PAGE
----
In this increasingly stressful world more and more people are finding themselves working two and three jobs or trying to raise their grandchildren. There is a billion dollar industry all wrapped around energy drinks. In a word, it seems everyone is tired and we wonder how much coffee it’s going to take to get through the day. But what if something is nagging you that is something more? Chronic Fatigue Syndrome (CFS) is medical condition where a person feels exhausted no matter how much they sleep or how little they exert themselves.
Symptoms of CFS
This list is not exclusive and may also be part of other medical conditions. If any of these symptoms can be attributed to other conditions (depression, substance abuse, bipolar disorder, schizophrenia) then chronic fatigue syndrome is ruled out.
• Brain Fog (feeling like you are in mental fog)
• Dizziness, trouble with balance or fainting
• Impaired memory or concentration
• Not feeling rested after sleep
• Muscle and joint pain
• Headaches that are new or have greater severity
• Sore throats recurring frequently
• Allergies to foods, odors, chemicals, or noise
• Irritable bowel syndrome
• Chills and night sweats
Brain Fog and Chronic Fatigue Syndrome
Since chronic fatigue syndrome has so many overlapping symptoms with other conditions it is important to understand the symptom most idiosyncratic to the disease. Brain fog, like it implies, is the state of mind where a person feels cognitively foggy. The official medical term for brain fog is “Clouding of consciousness”.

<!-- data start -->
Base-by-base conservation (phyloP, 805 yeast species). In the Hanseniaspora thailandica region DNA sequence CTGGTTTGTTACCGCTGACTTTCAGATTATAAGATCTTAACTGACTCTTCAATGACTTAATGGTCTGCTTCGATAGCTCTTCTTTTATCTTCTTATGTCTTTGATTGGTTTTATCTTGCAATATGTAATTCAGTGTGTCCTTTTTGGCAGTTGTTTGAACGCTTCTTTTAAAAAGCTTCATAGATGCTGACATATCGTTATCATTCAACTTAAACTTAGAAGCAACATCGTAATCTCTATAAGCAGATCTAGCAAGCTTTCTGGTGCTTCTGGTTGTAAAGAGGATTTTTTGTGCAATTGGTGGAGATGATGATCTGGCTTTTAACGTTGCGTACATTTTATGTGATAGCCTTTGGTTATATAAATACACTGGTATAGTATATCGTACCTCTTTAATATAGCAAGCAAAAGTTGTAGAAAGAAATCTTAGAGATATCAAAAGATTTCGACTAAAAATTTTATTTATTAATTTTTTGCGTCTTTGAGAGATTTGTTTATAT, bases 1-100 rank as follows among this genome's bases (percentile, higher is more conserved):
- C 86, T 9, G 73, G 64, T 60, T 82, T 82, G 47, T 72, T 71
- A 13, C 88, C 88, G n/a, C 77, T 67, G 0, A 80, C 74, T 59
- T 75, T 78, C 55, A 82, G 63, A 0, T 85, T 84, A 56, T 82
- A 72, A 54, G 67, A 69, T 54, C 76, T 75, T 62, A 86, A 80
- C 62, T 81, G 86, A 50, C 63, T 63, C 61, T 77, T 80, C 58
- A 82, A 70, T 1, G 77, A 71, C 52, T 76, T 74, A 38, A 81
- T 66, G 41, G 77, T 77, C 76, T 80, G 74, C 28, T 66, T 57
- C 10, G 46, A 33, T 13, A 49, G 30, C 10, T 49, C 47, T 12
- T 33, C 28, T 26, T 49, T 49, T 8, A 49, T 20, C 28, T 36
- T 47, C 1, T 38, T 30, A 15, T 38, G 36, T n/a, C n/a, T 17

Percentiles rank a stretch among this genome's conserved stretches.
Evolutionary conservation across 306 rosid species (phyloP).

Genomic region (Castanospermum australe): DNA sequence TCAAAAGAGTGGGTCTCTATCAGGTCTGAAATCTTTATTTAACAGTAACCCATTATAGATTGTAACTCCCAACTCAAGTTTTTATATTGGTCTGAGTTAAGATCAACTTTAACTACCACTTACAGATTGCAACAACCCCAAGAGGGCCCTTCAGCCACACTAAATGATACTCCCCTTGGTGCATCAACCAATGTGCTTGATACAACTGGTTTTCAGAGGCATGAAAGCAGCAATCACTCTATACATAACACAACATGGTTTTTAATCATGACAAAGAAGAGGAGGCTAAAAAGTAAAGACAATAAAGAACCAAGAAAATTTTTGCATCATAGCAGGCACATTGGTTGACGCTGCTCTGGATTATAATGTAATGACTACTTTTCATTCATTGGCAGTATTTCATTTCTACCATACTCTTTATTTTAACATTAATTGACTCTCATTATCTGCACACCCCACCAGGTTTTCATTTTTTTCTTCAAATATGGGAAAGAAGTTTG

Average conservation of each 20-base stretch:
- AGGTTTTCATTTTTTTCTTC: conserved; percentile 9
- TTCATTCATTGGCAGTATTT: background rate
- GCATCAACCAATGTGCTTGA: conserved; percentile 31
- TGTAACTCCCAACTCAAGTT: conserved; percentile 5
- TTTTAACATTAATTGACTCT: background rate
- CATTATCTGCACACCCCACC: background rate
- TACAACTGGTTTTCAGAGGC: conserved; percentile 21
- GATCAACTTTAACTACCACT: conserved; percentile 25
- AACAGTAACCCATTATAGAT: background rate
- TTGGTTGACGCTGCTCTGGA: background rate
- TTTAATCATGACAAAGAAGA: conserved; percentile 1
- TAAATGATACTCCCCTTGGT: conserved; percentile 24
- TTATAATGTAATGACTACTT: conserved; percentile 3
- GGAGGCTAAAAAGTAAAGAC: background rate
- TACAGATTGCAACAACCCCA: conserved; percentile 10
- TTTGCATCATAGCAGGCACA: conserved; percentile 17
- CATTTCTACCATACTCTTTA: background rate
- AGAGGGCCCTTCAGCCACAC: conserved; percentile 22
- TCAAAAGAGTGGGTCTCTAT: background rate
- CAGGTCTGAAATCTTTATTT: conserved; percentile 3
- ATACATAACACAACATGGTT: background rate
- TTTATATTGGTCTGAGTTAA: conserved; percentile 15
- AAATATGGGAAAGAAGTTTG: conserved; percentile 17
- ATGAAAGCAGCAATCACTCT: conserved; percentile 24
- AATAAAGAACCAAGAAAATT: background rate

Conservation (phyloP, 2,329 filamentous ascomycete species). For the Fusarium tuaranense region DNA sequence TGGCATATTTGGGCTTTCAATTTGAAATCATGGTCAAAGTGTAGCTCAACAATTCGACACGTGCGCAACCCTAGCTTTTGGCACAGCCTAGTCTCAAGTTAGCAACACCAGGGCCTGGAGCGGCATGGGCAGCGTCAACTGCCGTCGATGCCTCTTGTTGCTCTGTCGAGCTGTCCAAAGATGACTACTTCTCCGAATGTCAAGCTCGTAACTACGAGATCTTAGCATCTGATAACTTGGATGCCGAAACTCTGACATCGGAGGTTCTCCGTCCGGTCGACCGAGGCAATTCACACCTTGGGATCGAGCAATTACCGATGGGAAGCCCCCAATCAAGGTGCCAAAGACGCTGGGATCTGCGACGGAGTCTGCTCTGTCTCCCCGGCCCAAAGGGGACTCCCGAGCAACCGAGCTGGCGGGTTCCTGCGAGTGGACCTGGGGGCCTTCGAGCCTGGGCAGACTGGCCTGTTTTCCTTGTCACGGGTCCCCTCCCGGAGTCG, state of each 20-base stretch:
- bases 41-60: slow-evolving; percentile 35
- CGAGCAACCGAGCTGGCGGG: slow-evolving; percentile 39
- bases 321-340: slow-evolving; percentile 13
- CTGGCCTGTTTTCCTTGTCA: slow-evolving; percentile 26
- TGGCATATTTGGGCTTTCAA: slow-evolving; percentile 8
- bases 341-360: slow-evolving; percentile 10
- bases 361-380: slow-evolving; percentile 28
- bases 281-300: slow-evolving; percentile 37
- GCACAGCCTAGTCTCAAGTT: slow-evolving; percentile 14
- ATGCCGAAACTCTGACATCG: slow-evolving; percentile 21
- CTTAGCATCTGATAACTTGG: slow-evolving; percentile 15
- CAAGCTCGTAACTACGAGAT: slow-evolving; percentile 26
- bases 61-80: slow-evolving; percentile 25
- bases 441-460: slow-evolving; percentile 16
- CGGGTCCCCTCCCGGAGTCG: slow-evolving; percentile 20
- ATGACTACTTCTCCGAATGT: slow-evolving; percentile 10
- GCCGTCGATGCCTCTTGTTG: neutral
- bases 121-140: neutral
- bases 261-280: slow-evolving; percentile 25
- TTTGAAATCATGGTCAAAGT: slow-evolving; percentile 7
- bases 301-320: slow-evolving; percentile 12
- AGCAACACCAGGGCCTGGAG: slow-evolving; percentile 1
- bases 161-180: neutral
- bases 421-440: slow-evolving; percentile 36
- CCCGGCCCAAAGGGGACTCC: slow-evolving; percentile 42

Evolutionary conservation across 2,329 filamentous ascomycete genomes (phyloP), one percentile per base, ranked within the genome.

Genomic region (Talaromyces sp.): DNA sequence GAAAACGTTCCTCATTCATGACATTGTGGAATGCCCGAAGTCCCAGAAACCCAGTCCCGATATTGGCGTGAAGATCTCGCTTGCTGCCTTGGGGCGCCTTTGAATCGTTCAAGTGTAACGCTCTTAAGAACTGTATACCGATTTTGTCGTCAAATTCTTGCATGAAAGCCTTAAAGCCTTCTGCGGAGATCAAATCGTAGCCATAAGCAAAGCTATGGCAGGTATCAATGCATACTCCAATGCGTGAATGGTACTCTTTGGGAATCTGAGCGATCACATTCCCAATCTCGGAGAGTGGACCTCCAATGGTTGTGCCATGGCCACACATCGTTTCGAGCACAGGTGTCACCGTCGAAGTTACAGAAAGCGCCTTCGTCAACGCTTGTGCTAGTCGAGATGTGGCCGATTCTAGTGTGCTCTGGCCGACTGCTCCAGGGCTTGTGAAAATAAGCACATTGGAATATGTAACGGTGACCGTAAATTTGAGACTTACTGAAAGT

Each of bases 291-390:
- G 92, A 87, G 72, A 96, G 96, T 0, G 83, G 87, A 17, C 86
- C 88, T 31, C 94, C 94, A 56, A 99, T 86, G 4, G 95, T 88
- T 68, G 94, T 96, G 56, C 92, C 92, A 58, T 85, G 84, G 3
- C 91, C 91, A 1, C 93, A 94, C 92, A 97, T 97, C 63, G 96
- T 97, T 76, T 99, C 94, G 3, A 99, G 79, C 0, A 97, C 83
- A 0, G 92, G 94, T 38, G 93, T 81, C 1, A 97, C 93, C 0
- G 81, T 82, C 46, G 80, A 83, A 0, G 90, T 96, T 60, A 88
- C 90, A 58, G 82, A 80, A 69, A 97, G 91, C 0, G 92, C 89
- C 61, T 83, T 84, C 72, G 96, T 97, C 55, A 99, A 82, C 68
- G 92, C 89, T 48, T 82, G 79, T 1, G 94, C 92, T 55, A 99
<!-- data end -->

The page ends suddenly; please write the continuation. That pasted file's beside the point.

The sufferer experiences a subjective sensation of mental clouding. Some compare their overall experience as a bit like walking around in a dream. Like we perceive of dreams the person has trouble with balance, and concentrating on the task at hand. They struggle so much that the passage of time is lost on the sufferer. People walk around saying they are, “confused” or “not being able to think straight.”
This frightens the person and/or their loved ones because CFS comes on many times after a “flu like” bug comes upon them. They kind of recover from the physical symptoms, but there is a marked change in their behavior that lasts six months a year later if not alleviated. For some people they are able to come back to some functioning but aren’t 100%. Other people end up staying bedridden due to chronic fatigue syndrome.
Treatments include some form of psychological therapies for the adjustment to having a chronic illness. The physical symptoms are treated with various interventions.